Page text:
Accessible Sailing in Canada
At the 1986 Vancouver Expo, then British Prime Minister Margaret Thatcher donated a British-made Sunbird sailboat to Rick Hansen in honour of his “Man in Motion” world tour. In 1988, Rick presented the boat to Sam Sullivan, who subsequently used it to help found the Disabled Sailing Association of BC (DSA). Within a few short years, DSA had a total of 16 specially adapted Sunbird sailboats in three British Columbia Chapters; Vancouver, Victoria and Kelowna.
A breakthrough came in 1993, when Sip 'n’ Puff controls were added to one of the Sunbirds. This technology opened the world of sailing to “high quads”; those with little or no upper body mobility. Through pneumatic switches they can control the boat. Although the Sunbird remained functional, the equipment and safety modifications required for Sip ‘n’ Puff technology affected the performance of the boat and prompted DSA to search for an alternative.
Today, at the heart of the program, is the Martin 16 sailboat; a vessel designed and built in Vancouver that is becoming the standard for disabled sailors everywhere. The Martin 16 is unsinkable, maneuverable and fast. It can be easily equipped with the Sip 'n' Puff system, which allow even quadriplegics to sail the Martin 16 unimpeded.
Accessible Sailing in the Province of Ontario
It all started with Danny McCoy and Steve Alvey on a non-stop road trip late October of 1998 to Lake George, New York to pick up a Martin16 sailboat. They drove through the night and talked and talked to keep themselves awake. During this trip they talked about the dream of building a disabled sailing program in Ontario. And why not start it by hosting the biggest regatta for disabled people in the world. At that time Mobility Cup was the largest disabled sailing championship in the world.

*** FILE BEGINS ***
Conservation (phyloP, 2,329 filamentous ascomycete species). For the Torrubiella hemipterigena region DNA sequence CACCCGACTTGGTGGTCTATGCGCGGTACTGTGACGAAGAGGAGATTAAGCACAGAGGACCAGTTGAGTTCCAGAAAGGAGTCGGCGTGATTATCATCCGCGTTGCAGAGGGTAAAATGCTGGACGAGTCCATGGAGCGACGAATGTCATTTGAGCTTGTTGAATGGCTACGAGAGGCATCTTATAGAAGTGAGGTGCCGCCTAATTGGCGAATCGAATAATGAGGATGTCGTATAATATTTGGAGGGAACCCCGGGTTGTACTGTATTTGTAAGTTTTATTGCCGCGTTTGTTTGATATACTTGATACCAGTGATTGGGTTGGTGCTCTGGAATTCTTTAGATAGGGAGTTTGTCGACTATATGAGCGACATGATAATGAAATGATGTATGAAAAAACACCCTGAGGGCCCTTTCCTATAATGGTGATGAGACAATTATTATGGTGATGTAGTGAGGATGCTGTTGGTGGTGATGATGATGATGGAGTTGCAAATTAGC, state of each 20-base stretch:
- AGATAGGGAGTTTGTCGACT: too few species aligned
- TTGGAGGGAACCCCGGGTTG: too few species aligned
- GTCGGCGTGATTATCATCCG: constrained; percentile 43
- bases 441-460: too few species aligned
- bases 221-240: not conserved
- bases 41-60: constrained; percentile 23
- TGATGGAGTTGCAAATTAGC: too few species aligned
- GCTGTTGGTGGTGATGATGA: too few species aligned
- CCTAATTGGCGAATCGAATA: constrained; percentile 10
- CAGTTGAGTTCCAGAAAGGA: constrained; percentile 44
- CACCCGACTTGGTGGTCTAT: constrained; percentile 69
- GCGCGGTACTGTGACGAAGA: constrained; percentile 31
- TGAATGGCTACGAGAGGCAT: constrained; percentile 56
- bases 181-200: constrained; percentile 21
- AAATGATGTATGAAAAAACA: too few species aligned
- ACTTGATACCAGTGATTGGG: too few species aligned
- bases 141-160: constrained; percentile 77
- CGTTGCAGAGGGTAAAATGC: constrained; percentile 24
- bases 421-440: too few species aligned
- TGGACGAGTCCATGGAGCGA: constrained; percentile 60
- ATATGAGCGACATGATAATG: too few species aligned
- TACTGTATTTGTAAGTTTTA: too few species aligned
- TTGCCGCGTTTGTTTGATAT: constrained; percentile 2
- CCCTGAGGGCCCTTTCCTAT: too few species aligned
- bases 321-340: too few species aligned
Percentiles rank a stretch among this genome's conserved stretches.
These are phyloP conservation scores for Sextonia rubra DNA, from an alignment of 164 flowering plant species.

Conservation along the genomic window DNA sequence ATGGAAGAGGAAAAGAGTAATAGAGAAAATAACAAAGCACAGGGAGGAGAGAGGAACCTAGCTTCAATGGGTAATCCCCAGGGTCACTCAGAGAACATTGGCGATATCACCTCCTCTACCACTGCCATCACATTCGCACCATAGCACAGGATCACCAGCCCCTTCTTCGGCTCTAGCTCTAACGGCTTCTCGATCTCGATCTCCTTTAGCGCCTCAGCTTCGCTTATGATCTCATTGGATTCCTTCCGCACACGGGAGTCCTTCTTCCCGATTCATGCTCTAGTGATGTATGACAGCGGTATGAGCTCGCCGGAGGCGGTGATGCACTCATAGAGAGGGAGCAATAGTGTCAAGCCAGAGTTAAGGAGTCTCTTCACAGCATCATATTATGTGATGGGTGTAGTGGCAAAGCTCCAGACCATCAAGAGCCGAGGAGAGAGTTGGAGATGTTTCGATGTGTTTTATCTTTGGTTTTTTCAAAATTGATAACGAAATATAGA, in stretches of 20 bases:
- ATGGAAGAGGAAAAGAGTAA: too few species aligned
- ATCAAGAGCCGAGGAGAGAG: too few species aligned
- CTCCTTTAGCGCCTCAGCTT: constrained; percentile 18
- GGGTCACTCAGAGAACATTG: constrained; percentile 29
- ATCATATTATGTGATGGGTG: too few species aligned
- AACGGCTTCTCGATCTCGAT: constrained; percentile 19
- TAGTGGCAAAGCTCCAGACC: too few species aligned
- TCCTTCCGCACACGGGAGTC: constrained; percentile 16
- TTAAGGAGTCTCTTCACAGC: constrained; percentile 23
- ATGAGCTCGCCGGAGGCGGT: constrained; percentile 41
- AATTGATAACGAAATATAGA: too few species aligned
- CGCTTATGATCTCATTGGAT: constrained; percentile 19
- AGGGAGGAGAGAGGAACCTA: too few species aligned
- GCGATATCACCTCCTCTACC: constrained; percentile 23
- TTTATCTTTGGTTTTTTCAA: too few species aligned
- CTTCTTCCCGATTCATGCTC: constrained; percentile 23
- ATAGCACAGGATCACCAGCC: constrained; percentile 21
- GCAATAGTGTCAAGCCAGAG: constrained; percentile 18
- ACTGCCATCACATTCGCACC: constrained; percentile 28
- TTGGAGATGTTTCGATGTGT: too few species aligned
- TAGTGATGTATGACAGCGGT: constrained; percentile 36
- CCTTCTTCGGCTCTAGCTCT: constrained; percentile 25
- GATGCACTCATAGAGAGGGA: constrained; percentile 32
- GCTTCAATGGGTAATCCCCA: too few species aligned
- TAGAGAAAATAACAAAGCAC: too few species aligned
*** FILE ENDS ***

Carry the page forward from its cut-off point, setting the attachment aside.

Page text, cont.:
The first Mobility Cup was in 1992. At that time the event was predominantly held in Vancouver. In those days the championship alternated between Calgary and Vancouver. Mobility Cup had never been hosted in eastern Canada.
To make the concept a reality, the next step was Danny flew to Vancouver to meet with Sam Sullivan to discuss the possibilities. Danny learned that the whole purpose of Mobility Cup is to seed and create new programs, so the mandate next was to build a program - because if you want to host Mobility Cup you have to have a program.
In 1999 DSAO's flagship program QQDSP was immediately created to offer affordable access to sailing on Toronto’s waterfront for more than 100,000+ disabled people in the Greater Toronto Area with mobility impairments.
In 1999 Mobility Cup was brought to eastern Canada for the first time, hosted by DSAO and held at National Yacht Club. The excitement and enthusiasm that this event generated within the Toronto disabled community sparked the desire for programs where disabled Ontarians could sail.
The realization that our lakes serve as a great healer and equalizer inspires people with mobility impairments to leave their wheelchairs and enjoy the freedom of wind, sun and spray.